I made my first game when I was 7.

It was a very simple game made in a 40-page school notebook. You traced a path with the back of your pencil through a drawn corridor that stretched across the notebook until you reached a fork in the path. There were often 2-4 choices. You chose a path, and continued by flipping the page. Often, only 1 path would allow you to go through, while the others were dead ends, or worse, traps. Hit a dead end and you just went back to the previous page. Hit a trap, and you have to start from the beginning. The ultimate goal was to reach the end of the notebook without falling into a trap. 

The game was basically a pen-and-paper roguelike game from an era where digital electronics didn’t exist, or if they did were prohibited in schools. We had to make our own fun back then, and our notebooks and stationary became tools of our imagination. Little did I know that this would come into play in a big way later in life.

Recreation of my first game from 1995

It wasn’t the fun of making the game that compelled me to keep doing it, although it was an extremely fun process. It was the look on my classmates’ faces when they played the game and got it right, or got it wrong. It was the fact that for those brief minutes their entire attention was consumed by a badly drawn, simplistic, game that helped break the tedium of classroom monotony. Their eyes lit up and I could almost see their neurons firing as they navigated the game. They laughed with pure mirth when they succeeded and cursed with real conviction when they failed. These precious emotions were successfully elicited by something that I had created, and the rush of witnessing someone enjoying my game stuck with me from there on end.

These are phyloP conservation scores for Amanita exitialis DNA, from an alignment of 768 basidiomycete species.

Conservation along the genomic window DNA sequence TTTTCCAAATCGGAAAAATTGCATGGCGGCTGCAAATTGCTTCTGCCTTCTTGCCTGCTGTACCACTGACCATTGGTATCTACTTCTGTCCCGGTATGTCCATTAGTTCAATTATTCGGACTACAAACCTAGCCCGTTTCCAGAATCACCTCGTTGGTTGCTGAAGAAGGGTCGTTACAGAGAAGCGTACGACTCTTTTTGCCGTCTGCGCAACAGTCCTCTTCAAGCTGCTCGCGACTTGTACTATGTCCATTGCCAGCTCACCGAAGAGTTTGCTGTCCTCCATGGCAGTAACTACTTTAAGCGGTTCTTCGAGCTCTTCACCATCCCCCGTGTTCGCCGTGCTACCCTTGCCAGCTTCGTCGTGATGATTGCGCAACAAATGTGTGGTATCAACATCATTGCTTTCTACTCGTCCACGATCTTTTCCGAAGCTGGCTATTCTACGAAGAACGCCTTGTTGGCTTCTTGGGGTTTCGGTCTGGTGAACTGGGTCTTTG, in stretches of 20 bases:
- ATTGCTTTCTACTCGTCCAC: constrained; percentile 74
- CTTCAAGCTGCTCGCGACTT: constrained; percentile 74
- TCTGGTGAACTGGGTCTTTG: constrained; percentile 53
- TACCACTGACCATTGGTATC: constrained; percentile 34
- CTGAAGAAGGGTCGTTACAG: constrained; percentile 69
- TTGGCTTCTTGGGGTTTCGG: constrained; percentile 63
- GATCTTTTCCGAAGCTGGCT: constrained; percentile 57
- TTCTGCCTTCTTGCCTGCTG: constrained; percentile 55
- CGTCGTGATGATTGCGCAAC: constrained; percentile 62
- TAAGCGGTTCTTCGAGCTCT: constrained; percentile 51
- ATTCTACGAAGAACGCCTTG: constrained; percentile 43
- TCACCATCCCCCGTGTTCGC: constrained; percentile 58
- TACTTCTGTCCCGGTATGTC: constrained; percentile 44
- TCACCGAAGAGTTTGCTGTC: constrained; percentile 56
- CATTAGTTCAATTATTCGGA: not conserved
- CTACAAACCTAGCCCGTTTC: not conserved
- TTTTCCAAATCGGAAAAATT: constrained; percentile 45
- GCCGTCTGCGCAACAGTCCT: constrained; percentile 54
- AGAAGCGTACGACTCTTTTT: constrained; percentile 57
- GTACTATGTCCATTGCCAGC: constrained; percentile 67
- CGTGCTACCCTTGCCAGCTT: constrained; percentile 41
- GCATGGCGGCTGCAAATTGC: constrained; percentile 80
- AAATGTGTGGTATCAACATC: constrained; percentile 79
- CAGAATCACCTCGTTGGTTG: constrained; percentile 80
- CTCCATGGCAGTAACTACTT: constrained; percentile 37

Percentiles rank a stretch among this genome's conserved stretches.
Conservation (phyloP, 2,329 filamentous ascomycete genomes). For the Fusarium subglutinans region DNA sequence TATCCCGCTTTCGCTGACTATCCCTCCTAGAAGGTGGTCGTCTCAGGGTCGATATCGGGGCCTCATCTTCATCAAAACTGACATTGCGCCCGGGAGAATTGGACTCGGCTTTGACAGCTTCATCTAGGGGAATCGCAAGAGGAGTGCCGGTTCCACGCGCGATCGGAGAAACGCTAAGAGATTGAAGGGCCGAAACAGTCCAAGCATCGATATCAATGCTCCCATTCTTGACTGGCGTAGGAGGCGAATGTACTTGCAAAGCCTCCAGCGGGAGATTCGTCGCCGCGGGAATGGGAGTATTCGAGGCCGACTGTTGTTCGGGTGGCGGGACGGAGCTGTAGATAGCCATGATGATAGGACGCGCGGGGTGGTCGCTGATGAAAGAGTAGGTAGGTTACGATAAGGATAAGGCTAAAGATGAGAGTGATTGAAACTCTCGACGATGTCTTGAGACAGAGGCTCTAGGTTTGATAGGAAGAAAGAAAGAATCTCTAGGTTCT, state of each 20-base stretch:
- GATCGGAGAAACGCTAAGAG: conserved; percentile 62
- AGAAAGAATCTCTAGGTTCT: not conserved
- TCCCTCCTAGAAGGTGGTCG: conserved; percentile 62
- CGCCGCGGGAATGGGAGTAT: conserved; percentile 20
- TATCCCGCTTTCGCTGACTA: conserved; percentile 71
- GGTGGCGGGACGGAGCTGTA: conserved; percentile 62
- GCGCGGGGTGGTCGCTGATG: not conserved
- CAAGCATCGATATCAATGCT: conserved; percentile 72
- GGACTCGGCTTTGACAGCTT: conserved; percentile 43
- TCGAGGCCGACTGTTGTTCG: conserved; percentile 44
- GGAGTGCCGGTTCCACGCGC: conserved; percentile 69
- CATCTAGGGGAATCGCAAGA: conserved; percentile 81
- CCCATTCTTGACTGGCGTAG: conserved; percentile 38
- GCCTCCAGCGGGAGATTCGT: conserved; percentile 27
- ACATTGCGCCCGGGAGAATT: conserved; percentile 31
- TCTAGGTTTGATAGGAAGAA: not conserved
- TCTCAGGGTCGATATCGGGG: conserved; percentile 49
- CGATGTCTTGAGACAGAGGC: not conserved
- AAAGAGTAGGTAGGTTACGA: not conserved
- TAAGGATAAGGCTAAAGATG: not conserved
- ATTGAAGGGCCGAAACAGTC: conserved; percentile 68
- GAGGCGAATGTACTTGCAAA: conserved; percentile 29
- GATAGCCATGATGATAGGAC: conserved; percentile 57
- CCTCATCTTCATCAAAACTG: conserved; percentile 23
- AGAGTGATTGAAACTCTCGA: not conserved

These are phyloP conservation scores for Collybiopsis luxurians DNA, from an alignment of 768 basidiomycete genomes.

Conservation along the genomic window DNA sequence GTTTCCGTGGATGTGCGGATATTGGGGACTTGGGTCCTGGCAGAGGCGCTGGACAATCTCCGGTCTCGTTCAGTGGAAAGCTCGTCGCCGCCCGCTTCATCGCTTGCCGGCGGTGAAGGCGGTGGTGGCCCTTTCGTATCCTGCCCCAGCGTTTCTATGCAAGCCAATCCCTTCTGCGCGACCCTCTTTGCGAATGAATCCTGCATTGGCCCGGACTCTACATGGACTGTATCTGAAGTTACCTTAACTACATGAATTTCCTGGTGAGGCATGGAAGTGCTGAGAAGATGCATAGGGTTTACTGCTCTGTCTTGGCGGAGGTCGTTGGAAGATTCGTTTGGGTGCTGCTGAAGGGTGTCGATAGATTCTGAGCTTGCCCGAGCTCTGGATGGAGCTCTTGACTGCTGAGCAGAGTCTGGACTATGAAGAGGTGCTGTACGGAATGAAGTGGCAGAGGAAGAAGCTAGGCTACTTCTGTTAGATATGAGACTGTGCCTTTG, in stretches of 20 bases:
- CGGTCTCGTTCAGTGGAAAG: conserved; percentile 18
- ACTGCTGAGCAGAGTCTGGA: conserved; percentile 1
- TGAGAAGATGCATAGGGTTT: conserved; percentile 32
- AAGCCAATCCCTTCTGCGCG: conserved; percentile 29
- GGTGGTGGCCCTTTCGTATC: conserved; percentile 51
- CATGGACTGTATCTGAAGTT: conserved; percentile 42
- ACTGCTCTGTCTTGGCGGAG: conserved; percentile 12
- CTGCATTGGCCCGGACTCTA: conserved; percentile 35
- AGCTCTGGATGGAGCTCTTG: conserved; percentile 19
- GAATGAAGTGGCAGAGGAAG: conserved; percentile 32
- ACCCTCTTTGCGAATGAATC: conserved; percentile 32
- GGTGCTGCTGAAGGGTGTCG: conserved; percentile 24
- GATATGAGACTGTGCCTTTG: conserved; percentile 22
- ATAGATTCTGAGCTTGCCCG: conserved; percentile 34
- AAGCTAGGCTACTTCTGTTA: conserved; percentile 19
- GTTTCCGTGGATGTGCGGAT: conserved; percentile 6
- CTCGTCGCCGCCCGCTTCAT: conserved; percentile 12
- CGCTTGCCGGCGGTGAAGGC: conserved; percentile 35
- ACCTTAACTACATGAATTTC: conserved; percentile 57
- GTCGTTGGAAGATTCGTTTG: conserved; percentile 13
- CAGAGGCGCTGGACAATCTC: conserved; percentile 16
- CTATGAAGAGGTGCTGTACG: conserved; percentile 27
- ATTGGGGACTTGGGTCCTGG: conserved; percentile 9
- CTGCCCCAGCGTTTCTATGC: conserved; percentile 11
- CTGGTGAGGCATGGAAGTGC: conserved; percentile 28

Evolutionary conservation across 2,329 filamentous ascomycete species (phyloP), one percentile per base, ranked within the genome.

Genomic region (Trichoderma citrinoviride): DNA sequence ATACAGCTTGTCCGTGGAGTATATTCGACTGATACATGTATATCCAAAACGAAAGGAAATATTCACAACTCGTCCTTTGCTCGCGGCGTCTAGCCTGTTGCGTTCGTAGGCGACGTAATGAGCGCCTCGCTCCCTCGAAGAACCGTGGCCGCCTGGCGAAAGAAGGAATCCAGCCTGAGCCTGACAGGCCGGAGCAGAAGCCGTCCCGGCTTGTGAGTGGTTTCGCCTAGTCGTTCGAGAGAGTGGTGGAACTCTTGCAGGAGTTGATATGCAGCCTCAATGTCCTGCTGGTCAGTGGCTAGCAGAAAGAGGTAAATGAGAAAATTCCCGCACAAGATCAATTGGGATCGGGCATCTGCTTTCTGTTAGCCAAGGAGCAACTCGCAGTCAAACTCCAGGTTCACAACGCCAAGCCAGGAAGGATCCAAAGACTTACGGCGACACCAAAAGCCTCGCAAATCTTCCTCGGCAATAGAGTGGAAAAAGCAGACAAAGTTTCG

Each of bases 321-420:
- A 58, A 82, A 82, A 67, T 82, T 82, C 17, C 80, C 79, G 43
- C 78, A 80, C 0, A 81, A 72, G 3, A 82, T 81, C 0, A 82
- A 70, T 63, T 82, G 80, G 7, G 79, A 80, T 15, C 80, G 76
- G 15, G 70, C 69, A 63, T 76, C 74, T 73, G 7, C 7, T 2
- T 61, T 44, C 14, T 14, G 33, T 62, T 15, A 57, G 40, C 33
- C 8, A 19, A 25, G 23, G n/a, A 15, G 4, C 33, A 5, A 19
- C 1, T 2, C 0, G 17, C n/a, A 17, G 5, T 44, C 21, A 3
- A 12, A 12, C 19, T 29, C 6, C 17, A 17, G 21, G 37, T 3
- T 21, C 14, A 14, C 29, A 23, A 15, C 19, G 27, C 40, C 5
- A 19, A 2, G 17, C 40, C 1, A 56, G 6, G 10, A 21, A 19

My first gaming machine was the Sega Mega Drive (Genesis in the US). I spent countless hours battling my brother in classic games such as Sonic The Hedgehog, Road Rash, and Wani Wani World. Even then, an intense curiosity gripped me as I watched the pixels on the screen dance to my every command. I needed to know how the game worked beyond what was shown to me on that screen. I yearned for some insight into the reasoning behind the game’s design. Why did Sonic jump that high? Why is Tails invincible? How does Dr. Eggman move in that specific pattern? 

Say it with me: SEEEEEGAAAAAA
The 1990s – A Curious Time

As I grew up and the internet transformed from brief fad to essential utility, the entire world’s knowledge began to become available at my fingertips. As with every curious child who grew up in the 90’s, I did a lot of internet surfing for things that interested me. More and more I found myself gravitating towards video game content, and more specifically, content about video game creators and their thought processes. As abundant as this information is available today, I must remind you that in those days you could scarcely find anything online about the video game industry. Game companies were notoriously opaque, to the point that big studios openly crediting their developers is a fairly recent phenomenon. At this point, my ambition as a game developer had not yet fully formed. I was curious about the process, yes, but I hardly realized that game dev was even a job, especially in an era where video games were generally scowled upon by uptight Asian parents.

Perhaps the most influential moment of my game dev career came when I discovered the Flash submission portal: Newgrounds.com. Back in its heyday, Newgrounds was considered THE premier website for submitting user-generated content. It was my generation’s YouTube. 

Remember trying to download a 10mb game on 56k internet? Cause I sure do